The only place to start your exploration of Bangkok is Ratanakosin, the royal island on the east bank of the Chao Phraya, where the city’s most important and extravagant sights are located. When Rama I developed Ratanakosin for his new capital in 1782, after the sacking of Ayutthaya and a temporary stay across the river in Thonburi, he paid tribute to its precursor by imitating Ayutthaya’s layout and architecture – he even shipped the building materials downstream from the ruins of the old city. Like Ayutthaya, the new capital was sited for protection beside a river and turned into an artificial island by the construction of defensive canals, with a central Grand Palace and adjoining royal temple, Wat Phra Kaeo, fronted by an open cremation field, Sanam Luang; the Wang Na (Palace of the Second King), now the National Museum, was also built at this time. Wat Pho, which predates the capital’s founding, was further embellished by Rama I’s successors, who have consolidated Ratanakosin’s pre-eminence by building several grand European-style palaces (now housing government institutions); Wat Mahathat, the most important centre of Buddhist learning in Southeast Asia; the National Theatre; the National Gallery; and Thammasat and Silpakorn universities.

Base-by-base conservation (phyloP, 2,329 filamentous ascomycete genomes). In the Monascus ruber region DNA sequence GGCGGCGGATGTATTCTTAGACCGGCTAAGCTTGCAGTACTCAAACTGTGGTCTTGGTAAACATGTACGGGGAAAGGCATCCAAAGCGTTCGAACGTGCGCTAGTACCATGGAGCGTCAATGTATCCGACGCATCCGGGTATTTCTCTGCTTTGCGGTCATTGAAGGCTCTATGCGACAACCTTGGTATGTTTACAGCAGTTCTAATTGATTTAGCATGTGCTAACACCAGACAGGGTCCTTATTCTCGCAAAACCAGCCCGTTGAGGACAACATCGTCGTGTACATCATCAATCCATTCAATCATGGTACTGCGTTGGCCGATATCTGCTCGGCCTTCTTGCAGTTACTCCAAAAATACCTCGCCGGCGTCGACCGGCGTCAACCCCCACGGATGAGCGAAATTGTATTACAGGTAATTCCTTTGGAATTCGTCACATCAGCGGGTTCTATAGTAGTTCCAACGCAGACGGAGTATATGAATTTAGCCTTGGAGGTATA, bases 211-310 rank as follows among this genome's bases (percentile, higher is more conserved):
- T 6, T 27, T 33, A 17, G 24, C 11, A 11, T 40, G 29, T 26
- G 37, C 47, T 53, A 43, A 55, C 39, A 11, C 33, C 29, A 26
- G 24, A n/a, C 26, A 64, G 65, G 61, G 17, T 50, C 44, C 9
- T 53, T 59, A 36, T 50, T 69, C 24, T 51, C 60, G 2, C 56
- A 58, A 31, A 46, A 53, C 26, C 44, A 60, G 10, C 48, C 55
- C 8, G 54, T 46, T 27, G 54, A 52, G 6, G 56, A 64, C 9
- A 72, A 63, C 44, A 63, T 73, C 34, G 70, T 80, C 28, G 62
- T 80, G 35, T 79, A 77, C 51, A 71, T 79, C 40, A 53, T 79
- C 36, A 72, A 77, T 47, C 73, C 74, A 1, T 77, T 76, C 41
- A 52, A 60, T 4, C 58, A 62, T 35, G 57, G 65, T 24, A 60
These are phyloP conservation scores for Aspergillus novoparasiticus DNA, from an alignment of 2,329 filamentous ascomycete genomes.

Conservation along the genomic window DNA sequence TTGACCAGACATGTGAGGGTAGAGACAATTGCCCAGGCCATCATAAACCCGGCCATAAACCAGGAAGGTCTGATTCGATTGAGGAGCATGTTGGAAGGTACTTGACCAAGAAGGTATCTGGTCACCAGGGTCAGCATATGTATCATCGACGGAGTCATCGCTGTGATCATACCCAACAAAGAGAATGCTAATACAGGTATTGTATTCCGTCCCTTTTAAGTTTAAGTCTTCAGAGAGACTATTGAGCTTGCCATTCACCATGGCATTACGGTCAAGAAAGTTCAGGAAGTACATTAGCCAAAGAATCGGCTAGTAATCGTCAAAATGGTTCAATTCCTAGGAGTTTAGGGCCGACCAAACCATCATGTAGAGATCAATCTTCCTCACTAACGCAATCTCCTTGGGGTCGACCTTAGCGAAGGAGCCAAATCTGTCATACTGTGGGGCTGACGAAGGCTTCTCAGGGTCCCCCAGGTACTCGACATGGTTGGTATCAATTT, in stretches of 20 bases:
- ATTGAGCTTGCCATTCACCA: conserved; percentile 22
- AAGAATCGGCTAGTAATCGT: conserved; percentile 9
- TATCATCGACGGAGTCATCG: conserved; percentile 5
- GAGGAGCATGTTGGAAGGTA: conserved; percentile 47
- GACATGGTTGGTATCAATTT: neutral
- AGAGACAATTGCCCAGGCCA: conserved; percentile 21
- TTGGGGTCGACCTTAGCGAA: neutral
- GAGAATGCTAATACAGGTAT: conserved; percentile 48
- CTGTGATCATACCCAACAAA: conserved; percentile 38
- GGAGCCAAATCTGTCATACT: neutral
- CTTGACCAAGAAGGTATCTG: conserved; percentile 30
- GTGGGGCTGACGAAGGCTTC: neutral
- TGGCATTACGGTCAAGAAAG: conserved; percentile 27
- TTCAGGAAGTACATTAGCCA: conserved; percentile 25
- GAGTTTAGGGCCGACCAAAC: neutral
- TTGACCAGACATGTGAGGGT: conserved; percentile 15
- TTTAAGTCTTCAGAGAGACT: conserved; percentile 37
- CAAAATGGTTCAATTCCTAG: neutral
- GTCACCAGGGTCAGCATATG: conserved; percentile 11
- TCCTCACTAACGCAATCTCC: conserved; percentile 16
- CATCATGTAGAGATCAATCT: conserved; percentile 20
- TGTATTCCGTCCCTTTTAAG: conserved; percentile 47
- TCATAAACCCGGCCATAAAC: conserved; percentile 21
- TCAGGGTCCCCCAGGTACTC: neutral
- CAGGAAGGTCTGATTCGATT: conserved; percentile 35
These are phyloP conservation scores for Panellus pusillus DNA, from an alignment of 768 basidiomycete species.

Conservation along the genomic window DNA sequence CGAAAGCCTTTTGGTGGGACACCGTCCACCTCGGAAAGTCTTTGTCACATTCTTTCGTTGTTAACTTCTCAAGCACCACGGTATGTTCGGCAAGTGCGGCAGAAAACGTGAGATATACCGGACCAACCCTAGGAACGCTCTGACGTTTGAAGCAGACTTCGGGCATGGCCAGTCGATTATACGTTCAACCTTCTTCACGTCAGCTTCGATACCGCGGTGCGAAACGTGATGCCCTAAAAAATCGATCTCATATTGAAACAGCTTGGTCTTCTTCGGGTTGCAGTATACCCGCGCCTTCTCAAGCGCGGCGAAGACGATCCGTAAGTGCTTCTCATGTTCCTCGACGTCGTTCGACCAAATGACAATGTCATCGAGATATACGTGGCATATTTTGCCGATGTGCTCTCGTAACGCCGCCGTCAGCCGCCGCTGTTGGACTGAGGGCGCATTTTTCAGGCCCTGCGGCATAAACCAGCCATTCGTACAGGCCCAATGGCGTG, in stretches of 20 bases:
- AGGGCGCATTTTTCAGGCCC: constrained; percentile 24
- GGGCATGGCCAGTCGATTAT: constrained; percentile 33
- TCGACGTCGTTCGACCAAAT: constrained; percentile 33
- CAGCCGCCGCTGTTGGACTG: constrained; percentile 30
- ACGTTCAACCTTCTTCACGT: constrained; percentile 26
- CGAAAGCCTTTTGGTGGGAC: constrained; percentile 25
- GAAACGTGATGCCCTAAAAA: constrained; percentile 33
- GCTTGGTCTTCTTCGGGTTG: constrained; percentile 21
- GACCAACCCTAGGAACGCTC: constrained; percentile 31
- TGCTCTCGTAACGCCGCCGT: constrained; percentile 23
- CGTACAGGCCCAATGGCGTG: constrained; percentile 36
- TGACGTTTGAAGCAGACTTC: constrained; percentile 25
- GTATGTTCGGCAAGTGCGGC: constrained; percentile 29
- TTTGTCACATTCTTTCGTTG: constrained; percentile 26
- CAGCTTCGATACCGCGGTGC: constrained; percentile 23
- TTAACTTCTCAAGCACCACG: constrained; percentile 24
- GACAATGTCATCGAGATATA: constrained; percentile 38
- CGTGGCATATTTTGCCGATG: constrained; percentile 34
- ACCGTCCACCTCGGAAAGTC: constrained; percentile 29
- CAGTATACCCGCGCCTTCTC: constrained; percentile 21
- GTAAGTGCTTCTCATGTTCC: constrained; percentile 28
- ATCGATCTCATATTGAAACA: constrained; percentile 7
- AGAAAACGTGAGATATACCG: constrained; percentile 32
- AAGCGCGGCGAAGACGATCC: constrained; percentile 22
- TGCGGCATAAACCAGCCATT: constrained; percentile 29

Bangkok has expanded eastwards away from the river, leaving the Grand Palace a good 5km from the city’s commercial heart, and the royal family has long since moved its residence to Dusit, but Ratanakosin remains the ceremonial centre of the whole kingdom – so much so that it feels as if it might sink into the boggy ground under the weight of its own mighty edifices. The heavy, stately feel is lightened by traditional shophouses selling herbal medicines, pavement amulet-sellers and studenty canteens along the riverside road, Thanon Maharat; and by Sanam Luang, still used for cremations and royal ceremonies, but also functioning as a popular open park and the hub of the modern city’s bus system. Despite containing several of the country’s main sights, the area is busy enough in its own right not to have become a swarming tourist zone, and strikes a neat balance between liveliness and grandeur.